Laurel Holden and Mary Howard are librarians at Southern Pines Public Library (SPPL) in Southern Pines, North Carolina. Although neither has business experience, they have embraced their roles in cultivating their community’s “economic vitality.” The American Library Association’s Libraries Build Business Playbook states, “With a history of bridging gaps in access to information resources and education, libraries are an important infrastructure that can be leveraged to tackle economic divides.” After building a library program around EBSCO’s Entrepreneurial Mindset Training Course, SPPL has seen several patrons start and grow their own small businesses. (Read the success story to learn more.)
In Part 1 of EBSCO’s Libraries and Entrepreneurship Webinar Series, “Finding Your Place in the Business Community,” Holden and Howard talked about their experiences in supporting local entrepreneurship and offered tips and encouragement to attendees. Although both librarians were initially apprehensive about taking on the challenge, they quickly realized that they could rely on the skills they already have ― reference, collection development and programming ― to nurture relationships with members of the business community.
In addition to offering members of the community access to the Entrepreneurial Mindset Training Course, SPPL held two round table events featuring local small business owners. These round table events gave prospective entrepreneurs an opportunity to learn from the experts.
Here are a few key takeaways from our webinar presenters on planning similar events:
How do you find members of the business community to participate in events?
The process of finding speakers was a big part of helping us learn about our business community. And we did this through a process referred to as social listening. Keep an eye on your neighborhood pages online on Facebook, where people might ask questions about the community or post about their new business. Keep your ear to the ground and try to figure out what people are talking about in your community. We also love to keep an eye on Instagram. A lot of new businesses are doing so much marketing through Instagram and local media outlets. You can also work your contacts, ask your peers and your coworkers, or even your patrons. We all know a patron who always knows exactly what's going on in your community. So reach out to those contacts.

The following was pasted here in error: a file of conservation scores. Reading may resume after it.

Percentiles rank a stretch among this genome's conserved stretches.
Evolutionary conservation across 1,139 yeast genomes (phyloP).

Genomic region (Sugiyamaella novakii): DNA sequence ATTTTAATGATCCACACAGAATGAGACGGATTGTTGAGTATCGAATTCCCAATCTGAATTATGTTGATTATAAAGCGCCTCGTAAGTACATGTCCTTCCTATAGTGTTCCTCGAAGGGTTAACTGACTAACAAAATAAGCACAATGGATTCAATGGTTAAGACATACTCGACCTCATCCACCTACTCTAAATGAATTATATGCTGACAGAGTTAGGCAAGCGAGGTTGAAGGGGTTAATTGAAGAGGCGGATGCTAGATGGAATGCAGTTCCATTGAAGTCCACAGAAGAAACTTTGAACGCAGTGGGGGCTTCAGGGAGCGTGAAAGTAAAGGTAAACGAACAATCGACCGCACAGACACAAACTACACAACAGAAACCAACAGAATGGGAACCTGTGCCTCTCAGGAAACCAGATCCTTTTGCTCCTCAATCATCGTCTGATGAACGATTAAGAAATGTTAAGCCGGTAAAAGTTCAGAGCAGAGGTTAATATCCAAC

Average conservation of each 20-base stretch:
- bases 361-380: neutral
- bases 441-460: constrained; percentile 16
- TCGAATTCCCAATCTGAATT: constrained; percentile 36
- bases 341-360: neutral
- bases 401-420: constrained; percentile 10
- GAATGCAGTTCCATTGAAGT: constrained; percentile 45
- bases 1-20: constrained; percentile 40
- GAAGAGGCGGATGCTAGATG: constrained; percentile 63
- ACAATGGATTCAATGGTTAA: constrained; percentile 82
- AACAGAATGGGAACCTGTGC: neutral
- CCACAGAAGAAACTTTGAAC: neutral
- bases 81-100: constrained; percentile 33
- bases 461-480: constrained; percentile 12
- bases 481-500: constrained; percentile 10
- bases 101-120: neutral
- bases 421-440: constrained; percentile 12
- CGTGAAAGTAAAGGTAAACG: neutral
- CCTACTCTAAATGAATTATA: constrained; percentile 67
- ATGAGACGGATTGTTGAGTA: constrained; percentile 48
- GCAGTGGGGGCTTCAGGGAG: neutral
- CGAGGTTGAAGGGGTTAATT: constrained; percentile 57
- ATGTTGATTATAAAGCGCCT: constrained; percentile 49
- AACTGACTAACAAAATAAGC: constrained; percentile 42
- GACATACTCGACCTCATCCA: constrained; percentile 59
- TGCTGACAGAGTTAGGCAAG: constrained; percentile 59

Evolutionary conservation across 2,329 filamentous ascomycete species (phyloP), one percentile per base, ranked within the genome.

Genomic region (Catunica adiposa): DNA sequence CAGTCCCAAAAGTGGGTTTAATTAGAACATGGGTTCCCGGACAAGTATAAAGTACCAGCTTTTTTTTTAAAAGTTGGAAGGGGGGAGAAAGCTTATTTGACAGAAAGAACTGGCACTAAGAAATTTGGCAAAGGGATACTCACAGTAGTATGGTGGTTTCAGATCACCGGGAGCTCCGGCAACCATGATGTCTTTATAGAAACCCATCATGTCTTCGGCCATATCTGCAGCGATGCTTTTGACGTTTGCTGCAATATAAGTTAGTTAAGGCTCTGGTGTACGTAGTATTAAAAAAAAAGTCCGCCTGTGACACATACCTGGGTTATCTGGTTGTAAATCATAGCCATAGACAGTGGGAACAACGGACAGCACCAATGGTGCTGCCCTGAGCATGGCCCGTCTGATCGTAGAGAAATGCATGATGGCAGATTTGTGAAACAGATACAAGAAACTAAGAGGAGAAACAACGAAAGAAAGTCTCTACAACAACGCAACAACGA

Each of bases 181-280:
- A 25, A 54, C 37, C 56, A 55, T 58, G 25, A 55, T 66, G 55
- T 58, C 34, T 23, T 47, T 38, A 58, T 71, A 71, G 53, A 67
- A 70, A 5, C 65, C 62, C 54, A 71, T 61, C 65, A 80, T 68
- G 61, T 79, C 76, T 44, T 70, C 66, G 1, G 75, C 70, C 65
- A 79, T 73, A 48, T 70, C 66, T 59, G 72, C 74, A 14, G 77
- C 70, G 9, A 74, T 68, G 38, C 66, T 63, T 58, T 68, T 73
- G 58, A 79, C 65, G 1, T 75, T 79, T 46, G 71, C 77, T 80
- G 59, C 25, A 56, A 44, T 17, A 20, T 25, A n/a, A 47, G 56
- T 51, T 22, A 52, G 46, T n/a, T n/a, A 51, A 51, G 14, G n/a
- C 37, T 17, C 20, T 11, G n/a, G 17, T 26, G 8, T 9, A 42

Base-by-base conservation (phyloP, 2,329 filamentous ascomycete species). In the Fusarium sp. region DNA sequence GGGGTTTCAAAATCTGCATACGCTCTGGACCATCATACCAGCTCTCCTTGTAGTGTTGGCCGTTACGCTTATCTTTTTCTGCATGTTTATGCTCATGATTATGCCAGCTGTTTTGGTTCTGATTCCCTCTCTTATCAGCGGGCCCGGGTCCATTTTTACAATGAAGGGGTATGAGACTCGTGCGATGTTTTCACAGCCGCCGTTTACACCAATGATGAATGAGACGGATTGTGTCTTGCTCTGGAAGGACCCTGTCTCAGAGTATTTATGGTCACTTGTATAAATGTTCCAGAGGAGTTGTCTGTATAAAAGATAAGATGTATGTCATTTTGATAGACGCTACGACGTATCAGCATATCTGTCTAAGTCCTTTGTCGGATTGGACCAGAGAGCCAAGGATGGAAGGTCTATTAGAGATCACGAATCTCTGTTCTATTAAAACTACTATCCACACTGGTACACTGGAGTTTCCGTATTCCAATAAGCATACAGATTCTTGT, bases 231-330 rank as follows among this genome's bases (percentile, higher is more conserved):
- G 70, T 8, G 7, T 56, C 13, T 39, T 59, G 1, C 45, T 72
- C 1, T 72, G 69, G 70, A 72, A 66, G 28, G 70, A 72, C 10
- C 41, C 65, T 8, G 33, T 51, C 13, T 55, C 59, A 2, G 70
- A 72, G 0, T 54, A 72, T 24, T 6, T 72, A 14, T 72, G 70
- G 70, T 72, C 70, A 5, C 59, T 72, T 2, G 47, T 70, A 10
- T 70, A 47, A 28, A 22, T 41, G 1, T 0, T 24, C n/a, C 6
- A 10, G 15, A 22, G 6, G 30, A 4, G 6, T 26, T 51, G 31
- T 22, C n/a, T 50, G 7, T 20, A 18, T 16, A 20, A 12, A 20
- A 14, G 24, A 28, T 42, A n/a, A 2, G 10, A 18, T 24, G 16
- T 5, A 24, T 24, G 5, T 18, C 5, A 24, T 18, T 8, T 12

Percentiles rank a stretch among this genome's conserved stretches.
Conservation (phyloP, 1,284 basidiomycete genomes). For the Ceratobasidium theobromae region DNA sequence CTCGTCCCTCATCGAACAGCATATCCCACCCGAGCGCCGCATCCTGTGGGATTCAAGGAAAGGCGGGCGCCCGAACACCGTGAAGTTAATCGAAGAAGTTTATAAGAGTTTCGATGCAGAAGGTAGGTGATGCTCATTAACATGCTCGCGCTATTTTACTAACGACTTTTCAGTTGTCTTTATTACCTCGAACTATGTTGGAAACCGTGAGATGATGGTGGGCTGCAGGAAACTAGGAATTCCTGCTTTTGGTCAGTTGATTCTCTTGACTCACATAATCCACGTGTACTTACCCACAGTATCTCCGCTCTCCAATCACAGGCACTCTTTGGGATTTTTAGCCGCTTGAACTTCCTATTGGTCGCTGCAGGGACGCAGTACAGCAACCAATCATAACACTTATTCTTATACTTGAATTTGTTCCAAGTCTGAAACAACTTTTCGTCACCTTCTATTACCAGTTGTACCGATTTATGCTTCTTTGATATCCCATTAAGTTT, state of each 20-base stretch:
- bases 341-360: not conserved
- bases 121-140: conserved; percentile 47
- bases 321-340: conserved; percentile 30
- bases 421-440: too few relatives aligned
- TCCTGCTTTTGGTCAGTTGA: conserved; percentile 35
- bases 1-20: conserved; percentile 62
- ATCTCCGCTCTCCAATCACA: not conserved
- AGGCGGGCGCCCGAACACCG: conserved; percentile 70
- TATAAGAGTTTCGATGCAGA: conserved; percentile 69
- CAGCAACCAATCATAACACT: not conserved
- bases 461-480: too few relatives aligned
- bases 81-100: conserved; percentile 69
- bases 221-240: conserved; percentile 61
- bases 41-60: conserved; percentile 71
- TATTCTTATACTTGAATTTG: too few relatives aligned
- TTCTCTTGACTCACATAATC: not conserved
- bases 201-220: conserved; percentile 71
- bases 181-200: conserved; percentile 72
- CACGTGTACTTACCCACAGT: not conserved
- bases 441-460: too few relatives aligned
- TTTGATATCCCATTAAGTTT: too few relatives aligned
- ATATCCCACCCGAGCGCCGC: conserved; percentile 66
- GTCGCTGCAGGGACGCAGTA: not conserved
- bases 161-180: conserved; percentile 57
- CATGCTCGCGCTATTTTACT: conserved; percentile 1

What’s in it for the panelists?
They get an opportunity to promote their business! It's probable that if someone is starting a new business, your audience at the library might be a different audience that they haven't reached yet. In our area, there are a lot of businesses emerging that are solely online. The library audience may not be plugged into Instagram, so this is another way to build awareness. It's also a networking opportunity, one that is no cost to them. We found that one of the best things about putting a bunch of business leaders and entrepreneurs in the same room together was that they were coming up with ideas to combine forces and work together, which is a very empowering and exciting opportunity. Entrepreneurs want other people to succeed as well. They want to share their creative energy and they get excited about the community at large.
What’s in it for your library?
It’s good for your library to be seen as relevant to the business community. At the end of the day, we are dependent upon the business community. Without a thriving economy, we don't get funding from taxes and our municipalities. It can also help you build relationships. We don't want to exist in a vacuum or in a little tower off by ourselves. It's great to have relationships with the business community because you never know who might be willing to do another program or donate to your summer reading program or just promote the library to their customers and the community. That word-of-mouth is gold.